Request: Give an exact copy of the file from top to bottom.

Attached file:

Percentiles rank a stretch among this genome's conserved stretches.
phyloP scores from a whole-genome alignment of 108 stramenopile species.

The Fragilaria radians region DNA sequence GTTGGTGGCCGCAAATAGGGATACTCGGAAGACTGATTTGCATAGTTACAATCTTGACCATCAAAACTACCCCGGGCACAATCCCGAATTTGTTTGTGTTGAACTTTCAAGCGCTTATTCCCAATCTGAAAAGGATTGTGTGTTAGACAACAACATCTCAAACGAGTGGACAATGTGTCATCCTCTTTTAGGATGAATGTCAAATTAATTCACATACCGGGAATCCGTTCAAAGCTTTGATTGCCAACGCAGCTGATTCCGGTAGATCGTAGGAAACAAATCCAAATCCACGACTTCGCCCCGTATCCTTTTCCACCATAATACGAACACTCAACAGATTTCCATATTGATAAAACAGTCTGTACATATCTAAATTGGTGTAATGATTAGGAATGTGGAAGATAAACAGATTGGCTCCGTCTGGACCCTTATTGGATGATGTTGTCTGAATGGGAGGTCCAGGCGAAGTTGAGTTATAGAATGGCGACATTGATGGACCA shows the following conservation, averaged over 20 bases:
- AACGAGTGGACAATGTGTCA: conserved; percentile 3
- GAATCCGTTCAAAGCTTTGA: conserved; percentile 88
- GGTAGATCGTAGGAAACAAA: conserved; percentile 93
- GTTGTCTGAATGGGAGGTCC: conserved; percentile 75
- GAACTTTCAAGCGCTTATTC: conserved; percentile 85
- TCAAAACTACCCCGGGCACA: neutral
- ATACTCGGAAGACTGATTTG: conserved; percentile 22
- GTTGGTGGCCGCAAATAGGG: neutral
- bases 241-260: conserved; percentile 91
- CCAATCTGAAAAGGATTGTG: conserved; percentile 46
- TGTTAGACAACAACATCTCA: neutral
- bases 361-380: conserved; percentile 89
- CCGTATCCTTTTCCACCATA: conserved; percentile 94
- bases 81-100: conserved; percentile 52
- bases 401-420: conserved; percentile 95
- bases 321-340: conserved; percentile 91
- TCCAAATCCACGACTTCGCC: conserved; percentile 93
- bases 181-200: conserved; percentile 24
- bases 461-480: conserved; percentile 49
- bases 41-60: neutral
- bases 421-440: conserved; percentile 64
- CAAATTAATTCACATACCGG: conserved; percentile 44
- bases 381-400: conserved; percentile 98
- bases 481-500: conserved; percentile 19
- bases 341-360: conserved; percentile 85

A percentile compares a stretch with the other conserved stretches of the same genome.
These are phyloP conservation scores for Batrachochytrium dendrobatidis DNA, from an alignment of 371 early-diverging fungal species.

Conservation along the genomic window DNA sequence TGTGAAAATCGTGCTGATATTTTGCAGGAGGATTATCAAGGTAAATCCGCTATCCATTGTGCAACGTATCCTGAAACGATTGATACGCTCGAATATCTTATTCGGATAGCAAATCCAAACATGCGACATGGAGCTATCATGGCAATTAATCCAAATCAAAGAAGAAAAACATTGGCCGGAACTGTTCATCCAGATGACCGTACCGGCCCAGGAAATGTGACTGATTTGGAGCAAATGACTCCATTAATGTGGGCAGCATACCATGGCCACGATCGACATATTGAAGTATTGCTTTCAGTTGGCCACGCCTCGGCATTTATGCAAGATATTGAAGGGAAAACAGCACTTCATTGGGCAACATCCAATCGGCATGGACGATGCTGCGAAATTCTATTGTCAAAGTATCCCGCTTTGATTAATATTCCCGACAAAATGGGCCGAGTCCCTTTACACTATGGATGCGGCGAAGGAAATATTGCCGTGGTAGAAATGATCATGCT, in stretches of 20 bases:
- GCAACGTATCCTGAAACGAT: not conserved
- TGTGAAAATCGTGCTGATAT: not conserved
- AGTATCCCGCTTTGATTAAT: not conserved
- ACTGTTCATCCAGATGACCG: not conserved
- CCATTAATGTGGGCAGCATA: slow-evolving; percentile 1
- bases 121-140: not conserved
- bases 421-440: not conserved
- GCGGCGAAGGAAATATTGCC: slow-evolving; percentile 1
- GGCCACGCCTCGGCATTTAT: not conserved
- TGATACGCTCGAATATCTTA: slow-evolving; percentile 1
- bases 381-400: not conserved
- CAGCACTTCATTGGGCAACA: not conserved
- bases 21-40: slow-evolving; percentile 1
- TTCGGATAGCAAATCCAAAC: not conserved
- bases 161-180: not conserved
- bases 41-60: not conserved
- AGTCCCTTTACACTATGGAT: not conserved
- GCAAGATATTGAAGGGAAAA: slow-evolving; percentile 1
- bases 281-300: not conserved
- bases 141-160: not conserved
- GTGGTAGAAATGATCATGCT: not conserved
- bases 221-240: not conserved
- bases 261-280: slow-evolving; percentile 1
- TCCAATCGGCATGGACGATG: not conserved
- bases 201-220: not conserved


Percentiles rank a stretch among this genome's conserved stretches.
phyloP scores from a whole-genome alignment of 108 stramenopile species.

The Fragilaria radians region DNA sequence GTTGGTGGCCGCAAATAGGGATACTCGGAAGACTGATTTGCATAGTTACAATCTTGACCATCAAAACTACCCCGGGCACAATCCCGAATTTGTTTGTGTTGAACTTTCAAGCGCTTATTCCCAATCTGAAAAGGATTGTGTGTTAGACAACAACATCTCAAACGAGTGGACAATGTGTCATCCTCTTTTAGGATGAATGTCAAATTAATTCACATACCGGGAATCCGTTCAAAGCTTTGATTGCCAACGCAGCTGATTCCGGTAGATCGTAGGAAACAAATCCAAATCCACGACTTCGCCCCGTATCCTTTTCCACCATAATACGAACACTCAACAGATTTCCATATTGATAAAACAGTCTGTACATATCTAAATTGGTGTAATGATTAGGAATGTGGAAGATAAACAGATTGGCTCCGTCTGGACCCTTATTGGATGATGTTGTCTGAATGGGAGGTCCAGGCGAAGTTGAGTTATAGAATGGCGACATTGATGGACCA shows the following conservation, averaged over 20 bases:
- AACGAGTGGACAATGTGTCA: conserved; percentile 3
- GAATCCGTTCAAAGCTTTGA: conserved; percentile 88
- GGTAGATCGTAGGAAACAAA: conserved; percentile 93
- GTTGTCTGAATGGGAGGTCC: conserved; percentile 75
- GAACTTTCAAGCGCTTATTC: conserved; percentile 85
- TCAAAACTACCCCGGGCACA: neutral
- ATACTCGGAAGACTGATTTG: conserved; percentile 22
- GTTGGTGGCCGCAAATAGGG: neutral
- bases 241-260: conserved; percentile 91
- CCAATCTGAAAAGGATTGTG: conserved; percentile 46
- TGTTAGACAACAACATCTCA: neutral
- bases 361-380: conserved; percentile 89
- CCGTATCCTTTTCCACCATA: conserved; percentile 94
- bases 81-100: conserved; percentile 52
- bases 401-420: conserved; percentile 95
- bases 321-340: conserved; percentile 91
- TCCAAATCCACGACTTCGCC: conserved; percentile 93
- bases 181-200: conserved; percentile 24
- bases 461-480: conserved; percentile 49
- bases 41-60: neutral
- bases 421-440: conserved; percentile 64
- CAAATTAATTCACATACCGG: conserved; percentile 44
- bases 381-400: conserved; percentile 98
- bases 481-500: conserved; percentile 19
- bases 341-360: conserved; percentile 85

A percentile compares a stretch with the other conserved stretches of the same genome.
These are phyloP conservation scores for Batrachochytrium dendrobatidis DNA, from an alignment of 371 early-diverging fungal species.

Conservation along the genomic window DNA sequence TGTGAAAATCGTGCTGATATTTTGCAGGAGGATTATCAAGGTAAATCCGCTATCCATTGTGCAACGTATCCTGAAACGATTGATACGCTCGAATATCTTATTCGGATAGCAAATCCAAACATGCGACATGGAGCTATCATGGCAATTAATCCAAATCAAAGAAGAAAAACATTGGCCGGAACTGTTCATCCAGATGACCGTACCGGCCCAGGAAATGTGACTGATTTGGAGCAAATGACTCCATTAATGTGGGCAGCATACCATGGCCACGATCGACATATTGAAGTATTGCTTTCAGTTGGCCACGCCTCGGCATTTATGCAAGATATTGAAGGGAAAACAGCACTTCATTGGGCAACATCCAATCGGCATGGACGATGCTGCGAAATTCTATTGTCAAAGTATCCCGCTTTGATTAATATTCCCGACAAAATGGGCCGAGTCCCTTTACACTATGGATGCGGCGAAGGAAATATTGCCGTGGTAGAAATGATCATGCT, in stretches of 20 bases:
- GCAACGTATCCTGAAACGAT: not conserved
- TGTGAAAATCGTGCTGATAT: not conserved
- AGTATCCCGCTTTGATTAAT: not conserved
- ACTGTTCATCCAGATGACCG: not conserved
- CCATTAATGTGGGCAGCATA: slow-evolving; percentile 1
- bases 121-140: not conserved
- bases 421-440: not conserved
- GCGGCGAAGGAAATATTGCC: slow-evolving; percentile 1
- GGCCACGCCTCGGCATTTAT: not conserved
- TGATACGCTCGAATATCTTA: slow-evolving; percentile 1
- bases 381-400: not conserved
- CAGCACTTCATTGGGCAACA: not conserved
- bases 21-40: slow-evolving; percentile 1
- TTCGGATAGCAAATCCAAAC: not conserved
- bases 161-180: not conserved
- bases 41-60: not conserved
- AGTCCCTTTACACTATGGAT: not conserved
- GCAAGATATTGAAGGGAAAA: slow-evolving; percentile 1
- bases 281-300: not conserved
- bases 141-160: not conserved
- GTGGTAGAAATGATCATGCT: not conserved
- bases 221-240: not conserved
- bases 261-280: slow-evolving; percentile 1
- TCCAATCGGCATGGACGATG: not conserved
- bases 201-220: not conserved